Scottish National Dictionary (1700–)
HAP, v.2, n.2 Also haap (Per. 1819 J. Duff Poems 133; Sc. 1825 Jam.), haup, hawp. Cf. Hip, v.1, n.2 See P.L.D. § 54.
I. v. Pa.t. and pa.p. happit, hapt, hapet, happed.
1. To hop, jump (Cai., Kcd., Ags., Slg., Gsw., Uls. 1956); to walk with a limp (Sc. 1808 Jam.; Ags., Uls. 1956); also fig. Hence vbl.n. happin, “a trailing, ungainly walk” (Abd.19 1930).
Sc. 1700 Culloden Papers (1815) 27:
Corserig naked, with a Child under his Oxter, happing for his lyffe. Sc. 1728 Ramsay Poems (S.T.S.) II. 40:
Master Monky with an air Hapt out, and thus harangu'd the Fair. Ayr. 1786 Burns A Winter Night iv.:
Ilk happing bird — wee, helpless thing! s.Sc. 1793 T. Scott Poems 359:
Clocks and paddocks roun' him hapet. Sc. 1824 Scott St Ronan's W. viii.:
A poacher may just jink ye back and forward like a flea in a blanket, (wi' pardon) — hap ye out of ae country and into anither at their pleasure, like pyots. Sc. 1827 G. R. Kinloch Ballads 19:
He cam hauping on ae foot. Abd. 1865 G. Macdonald Alec Forbes iii.:
An' it [a leg] wad come happin' ower the Paceefic, or the Atlantic, to jine its oreeginal stump — wad it no? Ags. 1882 Brechin Advertiser (7 March) 3:
At times my muse may hotch and haap. Gsw. 1910 H. Maclaine My Frien' 20:
The new fashion's to hap on the electric caur. Lth. 1928 S. A. Robertson With Double Tongue 46:
When Sandie set a girn, the very shilfas seemed to ken That the hair-loops wadna grip them, tho' they happed frae en' to en'.
2. Of tears etc.: to trickle, drop down in quick succession.
Sc. 1721 Ramsay Poems (S.T.S.) I. 166:
Now Nereus rising frae his watry Bed, The Pearly Drops hap down his lyart Head. Sc. 1757 Smollett Reprisal (1786) i. ii.:
It made my heart wae, to see the saut brine come happing o'er her winsome cheeks. Ayr. 1788 Burns To H. Parker 22:
While tears hap o'er her auld brown nose! Slk. 1852 Hogg Songs & Ballads 79:
Till tears cam happing like rain. Kcb. 1895 Crockett Bog-Myrtle 174:
Wi' the water happin' off her cheeks, like hail in a simmer thunder-shoo'er.
3. To plash, bob up and down.
Ayr. 1823 Galt R. Gilhaize II. xxxi.:
We came to a mill that stood in the hollow of the glen, the wheel whereof was happing in the water with a pleasant and peaceful din.
4. To miss, pass over, to skip (n.Sc. 1808 Jam., hap). Cf. Hip, v.1, 2., id.
5. Combs. and Phrs.: (1) hap i' my thoomb, hop o' my thumb, a small person; (2) hap-the-beds, the game of hopscotch (Gall. 1824 MacTaggart Gallov. Encycl. 253; ‡Rnf., Gall., Dmf. 1956). Cf. Beds, id.; (3) happin-cavie, “a boy's game in which the players from opposite bases or cavies hop singly against a single opponent and by pushing with their hands against the other's hands try to knock their opponents off their balance” (w.Lth. 1947). Cf. (5); (4) happin' deil, ? = (5); (5) happin Toby, see quot.; (6) hoppin beds (Abd. 1926 Buchan Observer (23 April); Fif. 1956), — beddies (Abd. 1956) = (2); (7) hoppin Cherlie, a hopping game, ? = (5).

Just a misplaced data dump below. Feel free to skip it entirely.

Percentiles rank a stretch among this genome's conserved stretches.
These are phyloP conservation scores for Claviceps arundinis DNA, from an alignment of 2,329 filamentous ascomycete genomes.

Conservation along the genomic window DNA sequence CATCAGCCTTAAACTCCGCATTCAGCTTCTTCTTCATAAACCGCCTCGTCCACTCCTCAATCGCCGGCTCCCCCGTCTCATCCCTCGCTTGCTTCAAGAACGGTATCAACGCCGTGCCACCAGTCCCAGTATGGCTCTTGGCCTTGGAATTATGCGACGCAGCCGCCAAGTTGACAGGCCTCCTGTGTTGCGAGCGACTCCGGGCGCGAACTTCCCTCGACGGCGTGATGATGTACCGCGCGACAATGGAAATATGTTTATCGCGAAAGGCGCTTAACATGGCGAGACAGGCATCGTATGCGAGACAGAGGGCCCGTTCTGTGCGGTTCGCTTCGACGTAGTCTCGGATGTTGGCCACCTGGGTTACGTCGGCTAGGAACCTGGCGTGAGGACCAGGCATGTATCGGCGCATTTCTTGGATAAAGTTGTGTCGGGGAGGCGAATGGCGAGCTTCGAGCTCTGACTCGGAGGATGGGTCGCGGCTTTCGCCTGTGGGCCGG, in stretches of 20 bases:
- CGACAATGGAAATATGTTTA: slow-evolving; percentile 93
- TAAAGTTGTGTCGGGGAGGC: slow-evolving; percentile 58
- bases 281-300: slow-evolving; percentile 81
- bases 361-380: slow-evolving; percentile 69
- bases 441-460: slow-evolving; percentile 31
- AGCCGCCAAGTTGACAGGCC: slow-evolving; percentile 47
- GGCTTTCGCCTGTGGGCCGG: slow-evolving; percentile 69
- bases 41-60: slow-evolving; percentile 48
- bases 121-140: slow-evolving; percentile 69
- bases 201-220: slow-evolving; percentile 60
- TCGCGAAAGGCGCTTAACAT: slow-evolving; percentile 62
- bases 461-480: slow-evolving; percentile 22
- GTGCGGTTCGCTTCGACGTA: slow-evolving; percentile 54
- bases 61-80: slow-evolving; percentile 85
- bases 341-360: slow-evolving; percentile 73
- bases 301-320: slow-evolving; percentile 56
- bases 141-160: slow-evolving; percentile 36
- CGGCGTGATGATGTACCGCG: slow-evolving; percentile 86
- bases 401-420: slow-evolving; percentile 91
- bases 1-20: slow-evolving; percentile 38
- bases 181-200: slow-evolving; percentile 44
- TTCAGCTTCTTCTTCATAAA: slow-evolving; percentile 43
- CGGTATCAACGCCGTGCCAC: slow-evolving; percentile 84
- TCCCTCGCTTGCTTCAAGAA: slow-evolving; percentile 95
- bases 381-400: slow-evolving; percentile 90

(1) em.Sc. 1898 H. Rogers Meggotsbrae 77:
She was a bit wee hap-i'-my-thoomb o' a cratur. (3) w.Lth. 1894 A. M. Bisset He's no Born Yet iii.:
He never glooms nor greets Nor plays at happin-cavie. (4) Hdg. 1876 J. Teenan Songs 54:
Great in the imitation hunt, The ba', or happin' deil. (5) Ags.20 1955:
Happin Toby. The game of hopping on one foot and trying to upset another by bumping into him. (7) Gsw. 1948 Glasgow Herald (13 Sept.):
In one form or another the present generation doubtless play Barleydoor, Birds, Beasts, and Fishes, and Hoppin' Cherlie.
II. n. A hop, dance. Dim. happie.
Sc. 1716 Ramsay Poems (S.T.S.) I. 68:
Then for a Hap to shaw their Brands, They did their Minstrel bring. Sc. 1806 R. Jamieson Ballads I. 313:
They danced as weel as they dow'd Wi' a knack o' their thumbs and a happie. Lnk. 1877 W. McHutchison Poems 52:
[A craw] close tae my side cam wi' a hap. Ags. 1894 J. B. Salmond My Man Sandy (1899) xviii.:
He up wi' his niv an' took a hawp forrit. ne.Sc. 1953 Mearns Leader (25 Dec.):
He kwid see his booler furl away ben the causeway, gie twa licht-heartit haps.
III. Phrs.: 1. hap and sten, = 2.; 2. hap, stap (and) lowp, — fling, — jump (Uls. 1956), used as a n., of the game (Ayr. 1789 D. Sillar Poems 40; Sc. 1808 Jam.; ‡Arg.1 1931; Cai., Ags., Slg., Fif., Peb., Ayr. 1956), also as v., adj., adv. as in the Eng. phr. hop, step and jump.
1. Kcb. 1789 D. Davidson Seasons 35:
Baith, wi' a brainge Sprang, hap an' sten out owre a nettle An' cry'd, “Revenge.” 2. Sc. 1721 Ramsay Poems (S.T.S.) I. 188:
Frae Chiels that sing Hap, Stap and Lowp. Ayr. 1786 Burns Holy Fair iii.:
The third cam up, hap-step-an' loup, As light as ony lambie. Sc. 1826 Wilson Noctes Amb. (1855) I. 180:
Sic a lang-backed, short-thee'd . . . hap-and-stap-jump o' a bouncin body. Slk. a.1835 Hogg Tales (1876) 281:
O that you would leave off the vulgar pursuits of the quoits, and pitch the bar, and hap, step, and loup. Edb. 1840 Whistle-Binkie (Ser. 2) 116:
Wha dares to brave the piercing sting O' Scotia's thistle, Soon scamper aff, hap stap an' fling, Wi' couring fustle. Fif. 1864 W. D. Latto T. Bodkin v.:
I wad juist skip ower my adventures between the cradle an' the schule in a hap-stap-an'-loup sort o' style. Kcb. 1897 T. Murray Frae the Heather 34:
To cheer him, in hap-step-and-loup Their wee hearts ne'er seem larger, O. Edb. 1928 A. D. Mackie Poems 23:
Hap step and lowp she was doon the dell. ne.Sc. 1954 Bon Accord (28 July):
So aff I set at a kine o' hap, step an' loup.
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"Hap v.2, n.2". Dictionary of the Scots Language. 2004. Scottish Language Dictionaries Ltd. Accessed 15 Aug 2020 <https://www.dsl.ac.uk/entry/snd/hap_v2_n2>
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